Tim Burton showed just how big a comic book-based movie could be with his 1989 blockbuster Batman. Richard Donner's Superman and Richard Lester's Superman II aside, movies about superheroes had a pretty sketchy history up to that point. Many in Hollywood felt that the Man of Steel was the only one "big" enough to pull in mass audiences. Those people were wrong.
Batman became the biggest hit of the year, earning $251 million in North America. That translates to $577 million in today's dollars. The 1992 sequel, Batman Returns, wasn't as big a hit, making $162 million, and some people complained that the tone was too dark. Nevertheless, it was a solid hit that gave us Michelle Pfeiffer's iconic turn as Catwoman. Both movies remain an important part of the Dark Knight's cinematic legacy. They demonstrated that there were big bucks to be made in taking superheroes off the page and putting them onto the screen.
There are some fascinating behind-the-scenes stories tied to Burton's two Batman efforts. They involve casting decisions that didn't happen, physical injuries, a backstage romance, and much more. If you enjoyed Batman and Batman Returns, we think you'll also enjoy learning about the crazy things that went into making them.
Here are 15 Crazy Secrets Behind Tim Burton's Batman Movies.
Batman and the Joker are iconic figures in pop culture history, so you'd think actors would have been dying to play them onscreen. It's true that many big names were under consideration, but two notable stars also passed.
Pierce Brosnan met with Burton to discuss playing the Dark Knight, only to turn the role down.
During a Reddit "Ask Me Anything" session, Brosnan explained, “I just couldn’t really take it seriously. Any man who wears his underpants outside his pants just cannot be taken seriously.” He added that he viewed the role as “a joke.”
John Lithgow, meanwhile, was Burton's first choice for the Joker – and he only has himself to blame for not getting the role. “I tried to persuade him I was not right for the part, and I succeeded,” Lithgow told Vulture. “I didn’t realize it was such a big deal.”
When Batman came out in the summer of 1989, many Dark Knight fans wondered why Robin wasn't part of it. The beloved sidekick didn't get a mention, nor was there an indication that he would appear in any potential sequels. Truth be told, Robin was supposed to be part of the movie at one point, and Keifer Sutherland was approached to play the character.
Sutherland, whose career was hot coming off of Stand By Me and Young Guns, told On the Box that producers contacted him to gauge his interest. "I got a call which asked me if I would be interested in playing Robin," he said. "I was like, ‘as in Robin with tights? No!’ I didn’t realize they were going to make the coolest movie ever!"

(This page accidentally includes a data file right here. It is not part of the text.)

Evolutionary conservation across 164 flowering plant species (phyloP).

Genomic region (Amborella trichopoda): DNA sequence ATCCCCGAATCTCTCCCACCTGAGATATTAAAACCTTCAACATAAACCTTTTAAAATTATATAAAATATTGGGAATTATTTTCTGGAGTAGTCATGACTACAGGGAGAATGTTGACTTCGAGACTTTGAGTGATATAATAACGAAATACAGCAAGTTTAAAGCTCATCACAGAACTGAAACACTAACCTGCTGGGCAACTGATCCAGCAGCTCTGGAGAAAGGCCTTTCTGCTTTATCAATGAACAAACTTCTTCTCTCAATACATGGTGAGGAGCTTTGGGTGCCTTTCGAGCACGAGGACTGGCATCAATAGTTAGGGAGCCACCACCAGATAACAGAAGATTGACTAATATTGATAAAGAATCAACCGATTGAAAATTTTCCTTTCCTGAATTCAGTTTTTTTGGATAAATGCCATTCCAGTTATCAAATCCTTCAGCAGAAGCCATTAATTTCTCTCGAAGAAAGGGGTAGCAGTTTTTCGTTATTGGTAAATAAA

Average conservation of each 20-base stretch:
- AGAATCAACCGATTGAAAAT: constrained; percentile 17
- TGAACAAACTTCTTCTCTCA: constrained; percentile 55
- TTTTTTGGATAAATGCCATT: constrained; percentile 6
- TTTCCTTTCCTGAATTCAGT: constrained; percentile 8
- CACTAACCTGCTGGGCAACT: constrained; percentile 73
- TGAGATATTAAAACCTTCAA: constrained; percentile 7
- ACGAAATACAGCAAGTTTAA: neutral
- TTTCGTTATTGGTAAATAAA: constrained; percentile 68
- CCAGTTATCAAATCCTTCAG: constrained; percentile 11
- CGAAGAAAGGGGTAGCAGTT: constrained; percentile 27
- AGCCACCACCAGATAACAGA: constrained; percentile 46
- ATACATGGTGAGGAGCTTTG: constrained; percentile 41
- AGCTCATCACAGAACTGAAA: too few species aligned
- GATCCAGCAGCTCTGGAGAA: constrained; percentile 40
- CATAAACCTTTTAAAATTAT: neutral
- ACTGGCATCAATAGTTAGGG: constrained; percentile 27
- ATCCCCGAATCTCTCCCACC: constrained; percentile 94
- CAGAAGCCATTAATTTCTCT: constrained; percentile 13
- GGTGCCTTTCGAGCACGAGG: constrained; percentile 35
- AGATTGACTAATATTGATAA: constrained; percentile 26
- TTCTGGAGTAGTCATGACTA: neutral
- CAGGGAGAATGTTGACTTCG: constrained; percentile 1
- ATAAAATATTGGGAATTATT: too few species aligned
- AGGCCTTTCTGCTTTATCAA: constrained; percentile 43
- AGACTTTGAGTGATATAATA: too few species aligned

The idea of including Robin was ultimately dropped, meaning we can only wonder whether he would have remained had Sutherland agreed to take the part.
Michelle Pfeiffer was a big fan of Catwoman as a little girl, so she felt heartbroken when a different actress, Annette Bening, was cast as the character in Batman Returns. Luck was on her side, though, as Bening had to drop out after becoming pregnant. Pfeiffer stepped in and was excited to play the feline villain.
One of the things she did to make her performance extra credible was to spend months taking lessons in how to properly use Catwoman's signature whip. The actress told The Hollywood Reporter that those lessons didn't exactly get off to a great start. On the very first day, she accidentally nicked her trainer's face with the weapon, drawing blood. "It completely shattered me," she said of the mishap.
Fortunately, she got a lot better, going on to do all her own whip stunts in the film.
In Batman, Bruce Wayne and the Joker compete for the affections of Vicki Vale. It makes for a juicy cinematic love triangle. A real love triangle took place behind-the-scenes involving two of the movie's stars and one of its key crew members. It's possibly even juicier.
Producer Jon Peters told the Hollywood Reporter that, during production, he physically took hold of Kim Basinger's husband, who he alleges was abusive to her. As a result of this protectiveness, he became close friends with the actress, and before long they began having "a big affair."
Furthermore, Peters says that this made Michael Keaton jealous, despite the fact that he was married. "Michael Keaton had the eye for Kim Basinger," he claims. "I remember he got mad at me when she and I hooked up. He felt rejected 'cause he was the star. He's Batman."
Sean Young's career was on fire in the late '80s, thanks to hit movies like Blade Runner, No Way Out, and Wall Street. Tim Burton was sufficiently impressed with her diverse work that she became his first choice to play Vicki Vale in the initial Batman installment.
Then tragedy struck. One day, several weeks into pre-production, Young went to practice horseback riding for a scene and fell off the horse, breaking her arm. There was no way that she'd be able to perform in the film with such an injury. Consequently, the production team had no choice but to replace her.
Kim Basinger took over the role at the last minute.
In an interview on the Batman DVD, Young points to this as a negative turning point in her career, saying that participation in a blockbuster of this type might have helped her secure better parts going forward.
Batman Returns used real-life penguins for some sequences in which they serve as minions to Danny DeVito's character, the Penguin. This outraged animal rights activists, who disliked the fact that the creatures were made to wear rockets on their backs.
Hollywood has a scattershot track record when it comes to animal safety on set, so there were concerns that the flightless birds might have been mistreated.
Those fears were unfounded, as the penguins were actually pampered as much as the actors were, and maybe even more so. For starters, the set was kept refrigerated in order to maintain their comfort. When they weren't performing for the cameras, they lounged in a special section of the studio lot created just for them. It contained a private swimming pool, in addition to "dressing rooms" that, like the set, were kept at a nice cold temperature.
One of the major selling points of 1989's Batman was the suit. From the earliest trailer, it was clear that the movie was going to present a credible Dark Knight. However, there was one weird aspect to the Batsuit that you couldn't really see onscreen.
Batman wore Nike boots.
On the DVD bonus features, costume designer Graham Churchyard says that producer Jon Peters informed him of a product placement agreement between Warner Bros. and Nike. He wanted to know if there was any way to incorporate some of their sportswear products into the costume. Churchyard didn't think that would mesh with the 1940s-era look he was trying to accomplish.